The following specimen represents a typical Illigom, sowing discord and revolution among the local populace. In addition to its combat statistics, assume the Illigom Rabble-Rouser can cast rituals and achieve prophetic visions outside of combat, thusly allowing the creature to do what needs to be done.  The Illigom Rabble-Rouser will attempt to keep distance between itself and its foes, opening with Opiate of the Masses to turn the tide of battle early in a conflict.  It then uses Feeblemind when it is available and Lance of Faith when it is not.  In melee combat, it prefers to use Bite so that it may escape its dazed opponent, typically resorting to its Quarterstaff if the target is resistant to poison.  It uses its minor action for Don't Mourn, Organize! whenever that power is available.  When one of its allies becomes bloodied, it uses Cure Light Wounds as soon as it is able.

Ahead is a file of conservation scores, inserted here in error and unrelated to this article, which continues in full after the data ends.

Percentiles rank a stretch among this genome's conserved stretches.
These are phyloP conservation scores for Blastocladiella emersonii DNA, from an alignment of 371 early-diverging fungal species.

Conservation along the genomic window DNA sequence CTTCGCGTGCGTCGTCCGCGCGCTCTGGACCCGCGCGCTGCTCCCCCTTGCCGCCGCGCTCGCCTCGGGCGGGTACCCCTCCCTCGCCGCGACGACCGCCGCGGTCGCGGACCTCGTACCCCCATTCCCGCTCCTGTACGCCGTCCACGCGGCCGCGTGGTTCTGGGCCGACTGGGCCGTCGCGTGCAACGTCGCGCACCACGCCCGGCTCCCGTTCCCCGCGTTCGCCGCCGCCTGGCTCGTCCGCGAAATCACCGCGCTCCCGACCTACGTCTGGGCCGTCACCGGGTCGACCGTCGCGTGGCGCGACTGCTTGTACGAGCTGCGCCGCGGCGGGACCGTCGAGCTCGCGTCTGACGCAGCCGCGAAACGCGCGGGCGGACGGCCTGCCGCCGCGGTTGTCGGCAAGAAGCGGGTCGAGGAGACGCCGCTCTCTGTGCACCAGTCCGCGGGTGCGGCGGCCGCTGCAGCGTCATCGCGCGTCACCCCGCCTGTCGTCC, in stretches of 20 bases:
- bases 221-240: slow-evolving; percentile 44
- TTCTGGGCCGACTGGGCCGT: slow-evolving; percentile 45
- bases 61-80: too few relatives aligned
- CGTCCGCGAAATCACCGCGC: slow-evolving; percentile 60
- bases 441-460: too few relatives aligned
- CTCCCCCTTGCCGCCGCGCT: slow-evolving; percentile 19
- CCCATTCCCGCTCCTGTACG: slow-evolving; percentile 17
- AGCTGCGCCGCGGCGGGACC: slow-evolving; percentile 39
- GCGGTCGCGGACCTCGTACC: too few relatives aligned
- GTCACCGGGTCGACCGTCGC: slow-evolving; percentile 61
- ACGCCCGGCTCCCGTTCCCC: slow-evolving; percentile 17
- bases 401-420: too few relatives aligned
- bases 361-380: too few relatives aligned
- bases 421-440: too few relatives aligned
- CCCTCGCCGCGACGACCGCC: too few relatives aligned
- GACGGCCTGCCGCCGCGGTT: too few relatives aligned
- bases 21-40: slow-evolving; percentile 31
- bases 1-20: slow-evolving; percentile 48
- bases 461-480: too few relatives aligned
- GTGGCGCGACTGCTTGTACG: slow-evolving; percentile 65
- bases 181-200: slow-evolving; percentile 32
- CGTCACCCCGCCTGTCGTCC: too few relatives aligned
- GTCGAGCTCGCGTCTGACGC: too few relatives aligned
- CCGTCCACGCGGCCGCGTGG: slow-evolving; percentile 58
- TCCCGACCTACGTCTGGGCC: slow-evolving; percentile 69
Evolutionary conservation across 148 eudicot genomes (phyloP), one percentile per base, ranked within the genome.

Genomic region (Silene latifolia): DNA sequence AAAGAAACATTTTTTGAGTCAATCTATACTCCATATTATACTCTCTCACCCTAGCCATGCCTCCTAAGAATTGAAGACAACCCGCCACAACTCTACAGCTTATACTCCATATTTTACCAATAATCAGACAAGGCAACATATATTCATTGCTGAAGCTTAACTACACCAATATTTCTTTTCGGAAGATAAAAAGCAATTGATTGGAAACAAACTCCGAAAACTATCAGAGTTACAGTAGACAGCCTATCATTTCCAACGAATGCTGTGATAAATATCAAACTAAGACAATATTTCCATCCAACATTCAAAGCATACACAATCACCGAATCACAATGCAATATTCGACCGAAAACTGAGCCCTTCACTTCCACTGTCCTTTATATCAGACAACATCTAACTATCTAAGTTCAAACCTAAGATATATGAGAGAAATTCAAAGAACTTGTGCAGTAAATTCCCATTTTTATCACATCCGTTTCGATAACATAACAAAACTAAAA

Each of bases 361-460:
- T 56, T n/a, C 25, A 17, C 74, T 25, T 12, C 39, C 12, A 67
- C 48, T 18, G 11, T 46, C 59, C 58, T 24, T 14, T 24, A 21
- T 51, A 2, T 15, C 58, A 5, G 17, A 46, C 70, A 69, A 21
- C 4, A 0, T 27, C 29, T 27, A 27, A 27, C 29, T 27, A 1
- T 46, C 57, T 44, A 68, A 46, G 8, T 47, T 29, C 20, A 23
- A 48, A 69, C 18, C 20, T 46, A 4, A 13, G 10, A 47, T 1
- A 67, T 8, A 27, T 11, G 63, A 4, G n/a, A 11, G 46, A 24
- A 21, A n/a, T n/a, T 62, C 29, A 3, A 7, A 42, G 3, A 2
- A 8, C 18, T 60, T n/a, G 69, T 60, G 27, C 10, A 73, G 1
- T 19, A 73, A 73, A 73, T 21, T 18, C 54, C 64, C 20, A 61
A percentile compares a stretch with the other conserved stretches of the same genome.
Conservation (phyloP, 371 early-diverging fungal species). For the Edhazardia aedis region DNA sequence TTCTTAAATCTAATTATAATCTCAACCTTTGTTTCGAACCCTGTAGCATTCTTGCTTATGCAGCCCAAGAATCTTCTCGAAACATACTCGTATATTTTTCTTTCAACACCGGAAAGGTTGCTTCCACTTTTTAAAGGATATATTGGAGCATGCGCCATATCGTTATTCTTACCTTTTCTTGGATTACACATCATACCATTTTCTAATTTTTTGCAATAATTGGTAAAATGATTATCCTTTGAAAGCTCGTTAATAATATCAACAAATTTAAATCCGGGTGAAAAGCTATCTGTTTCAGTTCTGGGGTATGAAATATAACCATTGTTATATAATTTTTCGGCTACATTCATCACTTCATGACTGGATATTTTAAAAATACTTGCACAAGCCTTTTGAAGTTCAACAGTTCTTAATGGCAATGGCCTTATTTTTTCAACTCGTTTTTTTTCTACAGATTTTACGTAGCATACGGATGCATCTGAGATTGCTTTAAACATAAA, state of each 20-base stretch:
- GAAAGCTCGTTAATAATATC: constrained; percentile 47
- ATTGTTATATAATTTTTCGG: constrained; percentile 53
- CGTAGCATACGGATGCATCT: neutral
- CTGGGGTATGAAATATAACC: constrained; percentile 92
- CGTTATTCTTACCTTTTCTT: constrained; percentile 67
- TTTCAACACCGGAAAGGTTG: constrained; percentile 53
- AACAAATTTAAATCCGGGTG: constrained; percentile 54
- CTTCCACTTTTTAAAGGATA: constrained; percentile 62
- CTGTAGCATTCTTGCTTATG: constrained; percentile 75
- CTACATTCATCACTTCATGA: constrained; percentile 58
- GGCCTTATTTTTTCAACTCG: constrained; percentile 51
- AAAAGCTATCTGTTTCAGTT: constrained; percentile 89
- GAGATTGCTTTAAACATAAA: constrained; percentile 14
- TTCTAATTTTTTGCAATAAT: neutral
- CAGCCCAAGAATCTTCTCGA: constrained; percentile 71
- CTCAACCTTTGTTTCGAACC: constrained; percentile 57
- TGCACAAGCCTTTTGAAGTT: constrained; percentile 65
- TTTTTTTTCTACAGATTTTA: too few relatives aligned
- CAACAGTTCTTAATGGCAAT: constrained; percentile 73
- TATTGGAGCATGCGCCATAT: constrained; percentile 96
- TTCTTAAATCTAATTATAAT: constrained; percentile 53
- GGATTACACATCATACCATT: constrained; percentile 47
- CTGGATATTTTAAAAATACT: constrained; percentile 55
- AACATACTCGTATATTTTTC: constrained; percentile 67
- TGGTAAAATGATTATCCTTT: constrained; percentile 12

The Illigom fight intelligently, but will frequently accompany their comrades unto death as a show of solidarity. That, of course, assumes that the Illigom who started a revolution sticks around to await its end.


Addendum: It is most appropriate that I post this on May Day, although I must sadly admit that it was merely coincidence.  ¡Viva la RevoluciĆ³n!